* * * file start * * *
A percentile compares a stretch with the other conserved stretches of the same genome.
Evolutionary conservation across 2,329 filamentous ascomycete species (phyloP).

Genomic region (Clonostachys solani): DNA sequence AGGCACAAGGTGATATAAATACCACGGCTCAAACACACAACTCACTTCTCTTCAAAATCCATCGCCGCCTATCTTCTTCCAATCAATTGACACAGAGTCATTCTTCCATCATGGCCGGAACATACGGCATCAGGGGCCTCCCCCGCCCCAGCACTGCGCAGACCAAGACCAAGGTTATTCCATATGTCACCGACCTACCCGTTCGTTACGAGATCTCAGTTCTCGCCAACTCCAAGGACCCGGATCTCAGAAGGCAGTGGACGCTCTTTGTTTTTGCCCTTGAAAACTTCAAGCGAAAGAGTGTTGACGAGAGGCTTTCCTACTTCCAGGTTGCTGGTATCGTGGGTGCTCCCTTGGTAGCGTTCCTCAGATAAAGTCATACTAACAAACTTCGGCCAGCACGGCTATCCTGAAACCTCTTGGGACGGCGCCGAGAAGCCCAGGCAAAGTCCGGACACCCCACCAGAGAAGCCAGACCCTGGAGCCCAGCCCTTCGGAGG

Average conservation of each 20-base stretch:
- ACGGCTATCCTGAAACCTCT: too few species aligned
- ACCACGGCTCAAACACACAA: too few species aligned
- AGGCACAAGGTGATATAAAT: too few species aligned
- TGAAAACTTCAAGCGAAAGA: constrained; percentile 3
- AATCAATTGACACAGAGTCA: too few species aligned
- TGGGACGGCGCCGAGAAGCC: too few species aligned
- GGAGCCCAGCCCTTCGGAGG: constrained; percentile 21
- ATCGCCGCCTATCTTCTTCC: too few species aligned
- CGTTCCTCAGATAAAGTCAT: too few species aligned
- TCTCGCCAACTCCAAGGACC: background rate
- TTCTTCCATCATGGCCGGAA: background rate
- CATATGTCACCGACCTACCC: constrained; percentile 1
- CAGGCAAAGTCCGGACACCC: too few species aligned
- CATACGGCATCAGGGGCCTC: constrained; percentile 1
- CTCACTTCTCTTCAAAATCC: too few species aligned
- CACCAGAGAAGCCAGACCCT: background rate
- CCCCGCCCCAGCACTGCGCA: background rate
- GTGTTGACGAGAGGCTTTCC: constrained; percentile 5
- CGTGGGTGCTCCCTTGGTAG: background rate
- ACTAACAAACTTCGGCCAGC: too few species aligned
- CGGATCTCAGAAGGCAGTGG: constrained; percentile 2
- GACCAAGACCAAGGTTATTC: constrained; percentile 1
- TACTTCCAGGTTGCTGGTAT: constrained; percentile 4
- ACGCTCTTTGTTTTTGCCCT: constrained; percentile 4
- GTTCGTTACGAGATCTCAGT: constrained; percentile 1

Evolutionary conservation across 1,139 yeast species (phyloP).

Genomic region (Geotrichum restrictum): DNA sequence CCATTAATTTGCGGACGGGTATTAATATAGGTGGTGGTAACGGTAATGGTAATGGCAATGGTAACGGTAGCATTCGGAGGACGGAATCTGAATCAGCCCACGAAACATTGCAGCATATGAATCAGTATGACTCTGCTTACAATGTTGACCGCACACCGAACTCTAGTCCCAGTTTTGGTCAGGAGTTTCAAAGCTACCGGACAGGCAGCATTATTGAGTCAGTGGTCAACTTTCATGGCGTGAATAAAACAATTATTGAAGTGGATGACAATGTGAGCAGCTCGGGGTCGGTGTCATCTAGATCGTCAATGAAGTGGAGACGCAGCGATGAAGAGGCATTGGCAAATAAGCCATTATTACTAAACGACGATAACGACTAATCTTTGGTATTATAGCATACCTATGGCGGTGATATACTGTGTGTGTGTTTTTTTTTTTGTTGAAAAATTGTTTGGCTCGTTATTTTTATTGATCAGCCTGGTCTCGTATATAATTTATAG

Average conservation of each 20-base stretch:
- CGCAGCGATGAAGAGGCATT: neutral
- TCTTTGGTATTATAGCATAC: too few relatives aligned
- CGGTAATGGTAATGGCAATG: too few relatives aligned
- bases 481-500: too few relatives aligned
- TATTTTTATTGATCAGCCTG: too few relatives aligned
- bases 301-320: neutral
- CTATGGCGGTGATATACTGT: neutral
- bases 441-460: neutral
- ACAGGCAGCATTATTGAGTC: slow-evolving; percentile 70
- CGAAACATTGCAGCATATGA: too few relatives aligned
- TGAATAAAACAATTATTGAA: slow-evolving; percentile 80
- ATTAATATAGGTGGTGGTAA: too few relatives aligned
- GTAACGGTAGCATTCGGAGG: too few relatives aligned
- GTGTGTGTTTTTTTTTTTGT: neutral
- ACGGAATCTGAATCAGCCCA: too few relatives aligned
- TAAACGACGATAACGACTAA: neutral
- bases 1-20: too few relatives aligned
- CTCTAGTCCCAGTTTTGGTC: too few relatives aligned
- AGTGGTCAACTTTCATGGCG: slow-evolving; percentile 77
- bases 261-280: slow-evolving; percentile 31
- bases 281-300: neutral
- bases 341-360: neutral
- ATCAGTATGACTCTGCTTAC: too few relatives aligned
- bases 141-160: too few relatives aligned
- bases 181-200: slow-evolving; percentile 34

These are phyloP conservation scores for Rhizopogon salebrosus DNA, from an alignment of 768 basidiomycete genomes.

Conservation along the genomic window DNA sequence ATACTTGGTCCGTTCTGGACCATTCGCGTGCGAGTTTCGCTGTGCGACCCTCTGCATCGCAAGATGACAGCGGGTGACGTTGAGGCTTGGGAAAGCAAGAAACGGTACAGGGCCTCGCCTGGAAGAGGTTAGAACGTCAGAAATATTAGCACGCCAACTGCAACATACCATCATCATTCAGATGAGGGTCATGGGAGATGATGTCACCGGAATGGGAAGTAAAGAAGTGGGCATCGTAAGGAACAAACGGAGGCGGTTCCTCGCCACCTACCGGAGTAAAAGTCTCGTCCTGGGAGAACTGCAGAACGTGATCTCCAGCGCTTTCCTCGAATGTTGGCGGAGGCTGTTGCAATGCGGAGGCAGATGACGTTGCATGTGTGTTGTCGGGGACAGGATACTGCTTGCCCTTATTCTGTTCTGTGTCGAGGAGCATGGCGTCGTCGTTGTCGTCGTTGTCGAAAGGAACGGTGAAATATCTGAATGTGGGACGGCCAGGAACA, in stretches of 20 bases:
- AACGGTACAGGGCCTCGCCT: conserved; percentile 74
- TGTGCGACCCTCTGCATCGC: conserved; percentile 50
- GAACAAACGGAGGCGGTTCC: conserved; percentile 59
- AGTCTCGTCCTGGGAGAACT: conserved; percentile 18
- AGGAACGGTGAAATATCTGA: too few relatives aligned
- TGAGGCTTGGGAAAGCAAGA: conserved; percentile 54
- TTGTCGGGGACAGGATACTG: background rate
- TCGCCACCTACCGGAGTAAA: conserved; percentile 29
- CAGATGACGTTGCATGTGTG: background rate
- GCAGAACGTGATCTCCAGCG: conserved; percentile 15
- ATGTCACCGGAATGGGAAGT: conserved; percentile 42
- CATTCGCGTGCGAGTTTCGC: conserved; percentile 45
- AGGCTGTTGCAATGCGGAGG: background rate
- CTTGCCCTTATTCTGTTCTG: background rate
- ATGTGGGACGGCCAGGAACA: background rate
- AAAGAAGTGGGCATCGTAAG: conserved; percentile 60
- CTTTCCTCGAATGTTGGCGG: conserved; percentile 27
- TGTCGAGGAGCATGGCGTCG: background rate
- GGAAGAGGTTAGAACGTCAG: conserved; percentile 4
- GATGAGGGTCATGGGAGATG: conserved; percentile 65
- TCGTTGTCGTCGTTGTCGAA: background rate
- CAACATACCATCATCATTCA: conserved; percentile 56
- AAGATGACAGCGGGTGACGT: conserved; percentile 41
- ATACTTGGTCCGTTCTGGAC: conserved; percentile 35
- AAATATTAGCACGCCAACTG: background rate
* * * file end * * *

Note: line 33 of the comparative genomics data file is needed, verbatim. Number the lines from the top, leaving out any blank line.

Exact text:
- CGCAGCGATGAAGAGGCATT: neutral